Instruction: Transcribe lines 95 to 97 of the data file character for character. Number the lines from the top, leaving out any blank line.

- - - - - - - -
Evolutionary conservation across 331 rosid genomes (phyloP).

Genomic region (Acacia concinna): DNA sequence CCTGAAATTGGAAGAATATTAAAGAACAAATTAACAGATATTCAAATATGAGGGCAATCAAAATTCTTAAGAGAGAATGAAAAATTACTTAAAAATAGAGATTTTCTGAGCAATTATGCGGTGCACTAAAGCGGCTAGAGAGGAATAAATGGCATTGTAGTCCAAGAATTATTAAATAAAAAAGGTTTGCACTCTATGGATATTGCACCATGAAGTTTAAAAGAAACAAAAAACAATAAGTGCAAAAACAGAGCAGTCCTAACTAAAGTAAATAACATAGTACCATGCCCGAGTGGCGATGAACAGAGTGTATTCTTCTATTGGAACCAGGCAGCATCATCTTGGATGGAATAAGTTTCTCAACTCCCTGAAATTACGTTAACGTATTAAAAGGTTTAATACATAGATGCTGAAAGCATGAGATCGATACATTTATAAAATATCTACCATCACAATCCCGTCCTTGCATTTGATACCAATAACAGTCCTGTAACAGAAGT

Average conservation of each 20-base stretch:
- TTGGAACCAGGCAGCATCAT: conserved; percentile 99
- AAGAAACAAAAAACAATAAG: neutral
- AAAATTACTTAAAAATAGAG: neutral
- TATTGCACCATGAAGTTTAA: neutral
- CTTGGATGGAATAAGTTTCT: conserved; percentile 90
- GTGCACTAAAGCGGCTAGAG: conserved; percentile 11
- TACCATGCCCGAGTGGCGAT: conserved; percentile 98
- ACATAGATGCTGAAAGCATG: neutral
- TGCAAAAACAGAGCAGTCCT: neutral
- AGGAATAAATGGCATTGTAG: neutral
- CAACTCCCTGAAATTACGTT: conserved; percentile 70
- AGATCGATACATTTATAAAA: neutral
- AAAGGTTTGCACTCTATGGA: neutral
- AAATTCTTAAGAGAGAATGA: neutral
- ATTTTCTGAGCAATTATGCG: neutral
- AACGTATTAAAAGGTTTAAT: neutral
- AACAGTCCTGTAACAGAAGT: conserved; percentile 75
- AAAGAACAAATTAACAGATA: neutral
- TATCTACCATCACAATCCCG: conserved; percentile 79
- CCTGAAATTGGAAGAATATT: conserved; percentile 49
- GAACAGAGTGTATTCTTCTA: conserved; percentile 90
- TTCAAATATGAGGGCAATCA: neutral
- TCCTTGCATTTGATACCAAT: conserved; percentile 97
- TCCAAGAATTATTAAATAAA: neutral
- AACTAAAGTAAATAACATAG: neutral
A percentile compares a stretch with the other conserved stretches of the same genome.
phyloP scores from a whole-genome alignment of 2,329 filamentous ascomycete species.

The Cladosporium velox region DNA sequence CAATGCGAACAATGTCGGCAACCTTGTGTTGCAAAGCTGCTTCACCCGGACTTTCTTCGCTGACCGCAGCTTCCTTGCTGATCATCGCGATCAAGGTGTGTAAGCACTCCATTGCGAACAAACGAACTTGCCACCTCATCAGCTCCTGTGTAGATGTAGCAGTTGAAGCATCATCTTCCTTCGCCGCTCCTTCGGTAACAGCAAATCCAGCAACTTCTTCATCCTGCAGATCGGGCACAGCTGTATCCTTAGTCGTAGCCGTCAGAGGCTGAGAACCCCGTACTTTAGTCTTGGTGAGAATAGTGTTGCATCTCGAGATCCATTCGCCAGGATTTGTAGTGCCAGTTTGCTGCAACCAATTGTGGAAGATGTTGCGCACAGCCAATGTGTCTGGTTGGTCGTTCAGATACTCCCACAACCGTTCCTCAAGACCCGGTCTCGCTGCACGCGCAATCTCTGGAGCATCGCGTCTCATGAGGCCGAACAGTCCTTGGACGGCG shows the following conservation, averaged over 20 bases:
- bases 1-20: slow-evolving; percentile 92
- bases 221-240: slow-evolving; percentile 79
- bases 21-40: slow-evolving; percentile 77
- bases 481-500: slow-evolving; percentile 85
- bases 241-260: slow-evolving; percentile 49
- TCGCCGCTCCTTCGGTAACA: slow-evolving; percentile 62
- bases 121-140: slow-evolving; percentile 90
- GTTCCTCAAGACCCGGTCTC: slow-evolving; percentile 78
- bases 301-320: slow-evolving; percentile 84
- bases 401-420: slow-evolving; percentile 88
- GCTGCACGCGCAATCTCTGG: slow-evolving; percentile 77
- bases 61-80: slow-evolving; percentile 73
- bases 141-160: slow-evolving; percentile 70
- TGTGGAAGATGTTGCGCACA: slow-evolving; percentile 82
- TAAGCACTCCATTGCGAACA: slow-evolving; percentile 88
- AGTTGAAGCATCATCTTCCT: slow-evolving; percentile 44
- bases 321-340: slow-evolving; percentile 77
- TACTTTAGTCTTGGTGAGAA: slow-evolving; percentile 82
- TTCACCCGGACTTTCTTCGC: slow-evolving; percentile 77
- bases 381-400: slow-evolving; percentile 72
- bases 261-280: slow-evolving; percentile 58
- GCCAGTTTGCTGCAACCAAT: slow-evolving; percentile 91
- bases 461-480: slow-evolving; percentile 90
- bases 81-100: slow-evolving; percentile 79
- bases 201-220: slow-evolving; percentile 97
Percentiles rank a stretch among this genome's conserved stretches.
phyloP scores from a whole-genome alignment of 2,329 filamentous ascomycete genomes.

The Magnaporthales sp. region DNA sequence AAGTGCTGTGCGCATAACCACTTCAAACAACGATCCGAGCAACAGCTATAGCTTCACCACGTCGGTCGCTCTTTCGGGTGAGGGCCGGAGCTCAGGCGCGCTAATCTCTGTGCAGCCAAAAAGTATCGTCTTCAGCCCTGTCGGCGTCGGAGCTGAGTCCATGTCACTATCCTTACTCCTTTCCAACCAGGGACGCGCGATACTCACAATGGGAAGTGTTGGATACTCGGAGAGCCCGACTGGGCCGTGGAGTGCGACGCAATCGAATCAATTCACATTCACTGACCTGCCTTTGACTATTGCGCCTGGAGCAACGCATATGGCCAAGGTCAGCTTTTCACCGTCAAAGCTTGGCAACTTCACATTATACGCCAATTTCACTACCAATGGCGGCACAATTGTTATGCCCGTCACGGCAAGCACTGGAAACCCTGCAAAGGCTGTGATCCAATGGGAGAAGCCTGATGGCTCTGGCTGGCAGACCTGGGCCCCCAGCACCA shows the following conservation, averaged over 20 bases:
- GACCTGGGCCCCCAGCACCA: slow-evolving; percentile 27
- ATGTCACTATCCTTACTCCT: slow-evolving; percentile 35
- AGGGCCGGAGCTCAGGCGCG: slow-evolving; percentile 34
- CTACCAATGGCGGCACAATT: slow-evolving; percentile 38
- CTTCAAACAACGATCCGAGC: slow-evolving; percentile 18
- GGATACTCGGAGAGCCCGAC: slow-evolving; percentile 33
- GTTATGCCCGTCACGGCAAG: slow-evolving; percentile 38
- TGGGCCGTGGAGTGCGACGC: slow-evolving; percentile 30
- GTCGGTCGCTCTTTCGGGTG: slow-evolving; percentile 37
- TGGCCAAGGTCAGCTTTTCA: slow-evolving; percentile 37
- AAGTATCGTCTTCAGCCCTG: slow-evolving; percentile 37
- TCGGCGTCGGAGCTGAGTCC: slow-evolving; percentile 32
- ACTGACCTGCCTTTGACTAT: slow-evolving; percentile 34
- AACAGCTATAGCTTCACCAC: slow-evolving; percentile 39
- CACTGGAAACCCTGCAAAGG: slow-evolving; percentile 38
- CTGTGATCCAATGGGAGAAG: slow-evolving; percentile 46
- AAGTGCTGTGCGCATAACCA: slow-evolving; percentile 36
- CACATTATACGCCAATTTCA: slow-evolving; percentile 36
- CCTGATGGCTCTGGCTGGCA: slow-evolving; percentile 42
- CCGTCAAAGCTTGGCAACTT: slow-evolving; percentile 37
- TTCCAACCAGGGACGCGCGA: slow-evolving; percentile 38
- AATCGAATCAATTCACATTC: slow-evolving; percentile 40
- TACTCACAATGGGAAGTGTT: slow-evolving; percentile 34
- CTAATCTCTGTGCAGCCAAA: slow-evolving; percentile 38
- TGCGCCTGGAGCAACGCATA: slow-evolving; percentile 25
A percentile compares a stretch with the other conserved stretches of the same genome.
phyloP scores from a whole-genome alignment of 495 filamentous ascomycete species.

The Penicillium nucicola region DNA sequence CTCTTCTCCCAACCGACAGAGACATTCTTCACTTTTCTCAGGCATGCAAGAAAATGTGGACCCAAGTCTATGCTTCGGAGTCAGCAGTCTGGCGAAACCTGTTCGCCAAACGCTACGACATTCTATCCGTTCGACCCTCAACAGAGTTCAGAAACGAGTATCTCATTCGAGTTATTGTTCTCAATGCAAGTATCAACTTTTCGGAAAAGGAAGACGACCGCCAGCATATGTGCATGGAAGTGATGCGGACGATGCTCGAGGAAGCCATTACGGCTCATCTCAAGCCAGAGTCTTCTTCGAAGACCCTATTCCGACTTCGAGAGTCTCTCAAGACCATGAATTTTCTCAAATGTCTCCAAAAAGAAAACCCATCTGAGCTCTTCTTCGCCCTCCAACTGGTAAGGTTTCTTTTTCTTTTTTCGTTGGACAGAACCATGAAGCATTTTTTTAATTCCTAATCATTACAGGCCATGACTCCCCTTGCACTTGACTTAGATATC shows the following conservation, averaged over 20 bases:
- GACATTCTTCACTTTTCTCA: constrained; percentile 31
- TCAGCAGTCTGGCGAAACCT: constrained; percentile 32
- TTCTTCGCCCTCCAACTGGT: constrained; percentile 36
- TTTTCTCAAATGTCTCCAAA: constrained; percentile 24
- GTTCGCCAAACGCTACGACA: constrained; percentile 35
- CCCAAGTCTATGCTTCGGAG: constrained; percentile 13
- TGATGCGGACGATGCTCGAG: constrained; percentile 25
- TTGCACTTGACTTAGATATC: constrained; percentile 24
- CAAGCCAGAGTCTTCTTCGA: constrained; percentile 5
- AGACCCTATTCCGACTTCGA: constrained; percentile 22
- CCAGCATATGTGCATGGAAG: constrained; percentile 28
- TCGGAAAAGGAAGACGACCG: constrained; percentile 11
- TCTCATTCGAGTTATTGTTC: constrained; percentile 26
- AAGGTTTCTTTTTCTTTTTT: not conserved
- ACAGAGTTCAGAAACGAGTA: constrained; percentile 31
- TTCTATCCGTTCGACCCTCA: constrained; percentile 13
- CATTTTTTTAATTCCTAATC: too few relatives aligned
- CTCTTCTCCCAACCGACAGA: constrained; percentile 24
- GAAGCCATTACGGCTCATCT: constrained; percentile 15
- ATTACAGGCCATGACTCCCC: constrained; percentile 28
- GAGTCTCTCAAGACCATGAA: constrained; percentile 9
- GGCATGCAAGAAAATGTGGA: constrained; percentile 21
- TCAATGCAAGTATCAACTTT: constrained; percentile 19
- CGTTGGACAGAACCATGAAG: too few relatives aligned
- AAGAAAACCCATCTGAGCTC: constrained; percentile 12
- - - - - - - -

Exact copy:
- TTGCACTTGACTTAGATATC: constrained; percentile 24
- CAAGCCAGAGTCTTCTTCGA: constrained; percentile 5
- AGACCCTATTCCGACTTCGA: constrained; percentile 22